Her third point is that contrary to popular belief, musicians do not get them more often. “People who enjoy music every day, in particular those who like to sing along, report the most habitual and recurring earworms,” she explains. Even among musicians, those with an experience of over 15 years tend to get fewer earworms than the younger artistes.

What triggers earworms? Very often, the person may not even have heard that song in days or weeks.. Williamson talks of this case where Michael Jackson’s ‘PYT’ was stuck in a young lady’s head, even though she hadn’t heard it for a long time. The reason: she had seen the letters ‘PYT’ on someone’s car number plate.

Finally, Williamson says earworms are also linked to mood. My own inference would be that if you are euphoric or ecstatic, it may be RD Burman’s ‘Mehbooba Mehbooba’ or Boney M’s ‘Daddy Cool’. If sadly nostalgic, it may be Mukesh’s ‘Jaane Kahan Gaye Woh Din’ or the Beatles hit ‘Yesterday’. The good thing, the music psychologist says, is that they can change with your mental condition. She definitely has a point in the larger sense of her research but my mind works differently. Let me tell you why.

As I mentioned before, I woke up to BB King’s ‘The Thrill Is Gone’. It’s Monday, so had to rush to work. Bluesman T-Bone Walker’s ‘Call It Stormy Monday’ took over. While getting ready, my earworm switched to Mohammed Rafi’s ‘Din Dhal Jaaye’. Heard the radio on the way, and the new Hindi film hit ‘Soch Na Sake’ from ‘Airlift’ did a 30-minute headbang. I switched FM stations, and reached office with popular group Maroon 5’s ‘Sugar’ while meeting the boss. Well, ‘Sugar’ and ‘Boss’ just don’t connect.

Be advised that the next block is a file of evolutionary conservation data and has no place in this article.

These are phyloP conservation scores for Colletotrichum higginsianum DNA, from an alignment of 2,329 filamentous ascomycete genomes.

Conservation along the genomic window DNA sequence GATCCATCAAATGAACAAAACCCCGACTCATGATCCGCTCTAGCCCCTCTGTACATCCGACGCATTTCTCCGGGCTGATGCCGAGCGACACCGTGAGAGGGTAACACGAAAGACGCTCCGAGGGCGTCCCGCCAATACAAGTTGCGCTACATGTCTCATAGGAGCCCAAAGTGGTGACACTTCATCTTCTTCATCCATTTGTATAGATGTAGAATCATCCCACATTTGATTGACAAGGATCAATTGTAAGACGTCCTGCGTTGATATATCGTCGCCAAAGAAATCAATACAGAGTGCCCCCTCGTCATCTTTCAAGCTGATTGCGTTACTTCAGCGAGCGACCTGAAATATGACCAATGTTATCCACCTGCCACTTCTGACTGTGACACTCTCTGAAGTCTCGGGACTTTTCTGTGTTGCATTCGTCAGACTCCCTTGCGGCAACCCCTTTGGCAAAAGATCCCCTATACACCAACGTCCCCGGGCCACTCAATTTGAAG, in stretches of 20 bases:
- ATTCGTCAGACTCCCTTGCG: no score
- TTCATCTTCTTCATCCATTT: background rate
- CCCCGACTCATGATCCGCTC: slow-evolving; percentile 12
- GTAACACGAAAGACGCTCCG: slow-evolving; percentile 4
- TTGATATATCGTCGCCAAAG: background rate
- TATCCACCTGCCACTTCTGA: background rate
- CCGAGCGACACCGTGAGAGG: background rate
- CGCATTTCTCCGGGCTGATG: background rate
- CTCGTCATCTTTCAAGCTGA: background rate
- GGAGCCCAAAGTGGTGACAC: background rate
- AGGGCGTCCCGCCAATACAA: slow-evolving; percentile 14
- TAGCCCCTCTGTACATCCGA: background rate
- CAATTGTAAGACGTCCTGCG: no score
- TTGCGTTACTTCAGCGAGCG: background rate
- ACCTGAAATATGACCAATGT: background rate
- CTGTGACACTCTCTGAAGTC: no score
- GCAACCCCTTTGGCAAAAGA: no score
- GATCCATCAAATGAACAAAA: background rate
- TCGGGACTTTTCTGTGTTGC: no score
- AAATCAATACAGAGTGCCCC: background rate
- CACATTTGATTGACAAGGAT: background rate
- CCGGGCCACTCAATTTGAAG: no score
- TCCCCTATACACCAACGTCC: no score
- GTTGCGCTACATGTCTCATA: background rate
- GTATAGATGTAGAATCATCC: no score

At work, a friend suddenly messaged: “Remember the name of that tune that Carnatic singer Mahesh Vinayakram sang at Tata Theatre some 10 years ago?” He tried humming it, and I just couldn’t eat my lunch properly. My current earworm is a particular line from one of my favourite Lata Mangeshkar songs. It goes: “Meri mohabbat mein taaseer hai.. aa aa aa aa.. taaahseer hai.. taaahseeeeeer hai.. Toh kheench ke mere paas aaoge tum.. Jhink chik chik chik jhink…”

Obviously, my own earworms have no link with my moods. They behave differently from whatever has been researched, but then I may be a weirdo. Whatever, I like them. The good thing is that there is no copyright over them, and one doesn’t have to seek anybody’s permission, pay any fees to mentally hum them or even shell out huge sums to have the artiste’s image in your mind’s eye. It’s freedom of thought, and right to musical expression, after all. And it comes absolutely free of cost.